Sam Williams, Founder Of Williams Intl., Dies At Age 88
Dr. Sam B. Williams, founder and chairman of turbine engine company Williams International, of Walled Lake, Mich., died on Monday at the age of 88, the company announced in a news release on Tuesday. The small, efficient fanjet engines that Dr. Williams developed and patented were crucial to the development of very light jets and today are widely used on general aviation jet aircraft. The first Williams International jet engine, the FJ44-1A, was certified by the FAA in 1992, and since then, 4,000 FJ44 engines have entered service. Dr. Williams was inspired by a "lifelong dream of making jet travel safe, convenient, and affordable," the company said. He left a secure career at Chrysler Corp. in 1955 and started his own company with limited funds. Besides VLJs and bizjets, Williams engines have powered cruise missiles, the X-Jet flying platform, the V-Jet II designed by Scaled Composites that flew in 1997, and military drones. Dr. Williams was the recipient of many awards for innovation, including the Collier Trophy, the Wright Brothers Memorial Trophy, and the National Medal of Technology. He was also inducted into the National Inventors Hall of Fame and the National Aviation Hall of Fame.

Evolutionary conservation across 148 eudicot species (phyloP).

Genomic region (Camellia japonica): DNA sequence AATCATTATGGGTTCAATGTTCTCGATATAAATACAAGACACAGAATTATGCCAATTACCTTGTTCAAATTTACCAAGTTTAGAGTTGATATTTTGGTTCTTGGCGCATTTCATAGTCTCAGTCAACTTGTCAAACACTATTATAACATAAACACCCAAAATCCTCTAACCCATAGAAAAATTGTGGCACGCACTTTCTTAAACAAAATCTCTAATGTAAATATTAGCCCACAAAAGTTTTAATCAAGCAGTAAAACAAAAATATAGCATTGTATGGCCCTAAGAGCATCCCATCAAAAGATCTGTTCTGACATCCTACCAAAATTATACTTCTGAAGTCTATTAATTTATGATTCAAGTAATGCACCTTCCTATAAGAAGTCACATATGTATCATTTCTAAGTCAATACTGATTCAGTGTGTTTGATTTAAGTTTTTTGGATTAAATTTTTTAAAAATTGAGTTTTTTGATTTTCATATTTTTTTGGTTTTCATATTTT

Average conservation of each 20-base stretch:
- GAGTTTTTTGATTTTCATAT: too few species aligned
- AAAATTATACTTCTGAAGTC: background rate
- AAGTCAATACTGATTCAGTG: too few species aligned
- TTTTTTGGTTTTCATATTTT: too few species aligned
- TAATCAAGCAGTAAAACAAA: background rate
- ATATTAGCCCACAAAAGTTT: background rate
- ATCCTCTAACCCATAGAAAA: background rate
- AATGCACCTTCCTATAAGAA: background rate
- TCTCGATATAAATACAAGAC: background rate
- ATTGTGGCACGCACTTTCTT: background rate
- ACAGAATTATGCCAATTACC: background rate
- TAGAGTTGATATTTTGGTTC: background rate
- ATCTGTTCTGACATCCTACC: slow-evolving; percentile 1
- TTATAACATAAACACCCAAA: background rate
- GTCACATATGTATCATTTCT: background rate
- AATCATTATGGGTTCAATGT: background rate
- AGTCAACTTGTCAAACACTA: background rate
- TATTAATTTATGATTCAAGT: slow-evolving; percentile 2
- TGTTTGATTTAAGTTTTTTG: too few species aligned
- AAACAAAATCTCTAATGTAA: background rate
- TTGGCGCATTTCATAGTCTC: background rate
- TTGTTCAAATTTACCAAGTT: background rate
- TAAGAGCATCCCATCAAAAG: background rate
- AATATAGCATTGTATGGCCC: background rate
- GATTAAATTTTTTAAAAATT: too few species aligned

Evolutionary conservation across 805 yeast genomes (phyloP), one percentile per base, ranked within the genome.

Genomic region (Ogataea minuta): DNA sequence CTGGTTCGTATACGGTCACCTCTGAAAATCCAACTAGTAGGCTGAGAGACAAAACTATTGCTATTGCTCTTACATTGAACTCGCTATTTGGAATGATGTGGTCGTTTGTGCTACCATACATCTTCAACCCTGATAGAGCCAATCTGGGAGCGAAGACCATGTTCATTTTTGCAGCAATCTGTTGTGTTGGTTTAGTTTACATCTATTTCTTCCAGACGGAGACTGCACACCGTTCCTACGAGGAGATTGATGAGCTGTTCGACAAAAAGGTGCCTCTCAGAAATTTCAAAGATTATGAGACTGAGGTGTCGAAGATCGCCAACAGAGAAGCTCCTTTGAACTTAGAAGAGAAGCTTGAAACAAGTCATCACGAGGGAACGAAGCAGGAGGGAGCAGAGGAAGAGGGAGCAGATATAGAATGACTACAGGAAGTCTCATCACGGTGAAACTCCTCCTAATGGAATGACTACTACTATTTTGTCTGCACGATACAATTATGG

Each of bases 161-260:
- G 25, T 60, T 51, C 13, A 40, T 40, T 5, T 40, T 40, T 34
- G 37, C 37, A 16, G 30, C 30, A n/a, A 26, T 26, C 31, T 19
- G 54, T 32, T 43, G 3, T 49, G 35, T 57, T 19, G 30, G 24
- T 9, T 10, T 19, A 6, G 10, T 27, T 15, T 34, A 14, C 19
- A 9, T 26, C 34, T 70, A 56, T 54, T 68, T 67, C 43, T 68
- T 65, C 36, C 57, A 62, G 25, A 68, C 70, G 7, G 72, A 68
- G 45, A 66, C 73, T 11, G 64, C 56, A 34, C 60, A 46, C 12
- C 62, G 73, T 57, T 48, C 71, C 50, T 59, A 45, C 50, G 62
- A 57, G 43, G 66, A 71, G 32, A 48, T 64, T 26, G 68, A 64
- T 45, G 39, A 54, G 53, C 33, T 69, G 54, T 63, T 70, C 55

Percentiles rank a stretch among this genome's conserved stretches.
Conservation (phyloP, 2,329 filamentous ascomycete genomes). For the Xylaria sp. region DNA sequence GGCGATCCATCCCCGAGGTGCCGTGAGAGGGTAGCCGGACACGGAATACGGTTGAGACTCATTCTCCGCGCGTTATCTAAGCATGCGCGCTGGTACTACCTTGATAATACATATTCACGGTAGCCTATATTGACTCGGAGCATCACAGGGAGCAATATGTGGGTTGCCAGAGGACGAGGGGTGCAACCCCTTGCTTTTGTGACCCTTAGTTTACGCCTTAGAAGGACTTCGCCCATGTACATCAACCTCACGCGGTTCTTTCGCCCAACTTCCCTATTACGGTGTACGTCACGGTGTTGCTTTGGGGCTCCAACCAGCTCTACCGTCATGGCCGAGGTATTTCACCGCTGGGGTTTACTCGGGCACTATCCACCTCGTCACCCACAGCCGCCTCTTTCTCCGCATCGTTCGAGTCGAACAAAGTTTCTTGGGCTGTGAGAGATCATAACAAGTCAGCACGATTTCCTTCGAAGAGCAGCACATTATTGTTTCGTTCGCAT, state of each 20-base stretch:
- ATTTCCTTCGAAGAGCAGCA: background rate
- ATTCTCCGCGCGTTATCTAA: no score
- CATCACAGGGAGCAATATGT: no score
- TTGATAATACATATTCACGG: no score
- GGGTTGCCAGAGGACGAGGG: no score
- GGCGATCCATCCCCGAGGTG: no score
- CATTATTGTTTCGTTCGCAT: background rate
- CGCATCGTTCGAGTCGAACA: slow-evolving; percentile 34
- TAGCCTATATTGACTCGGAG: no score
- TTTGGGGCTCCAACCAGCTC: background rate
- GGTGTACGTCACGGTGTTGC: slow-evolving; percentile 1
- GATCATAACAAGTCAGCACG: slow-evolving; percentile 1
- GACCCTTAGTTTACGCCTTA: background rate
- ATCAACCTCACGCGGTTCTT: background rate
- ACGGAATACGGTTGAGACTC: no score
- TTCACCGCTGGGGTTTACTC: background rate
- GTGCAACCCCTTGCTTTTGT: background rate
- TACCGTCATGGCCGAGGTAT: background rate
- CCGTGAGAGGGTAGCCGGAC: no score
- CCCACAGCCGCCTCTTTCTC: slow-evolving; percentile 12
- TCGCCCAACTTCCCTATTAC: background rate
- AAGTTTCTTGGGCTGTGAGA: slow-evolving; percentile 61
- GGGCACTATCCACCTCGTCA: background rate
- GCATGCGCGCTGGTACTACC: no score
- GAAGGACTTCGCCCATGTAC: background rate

Dr. Williams is survived by his wife of 54 years, Barbara Gibson Williams, two sons and a daughter, and three grandchildren. His son Gregg G. Williams, who is the current president and CEO of Williams International, will also assume the title of chairman.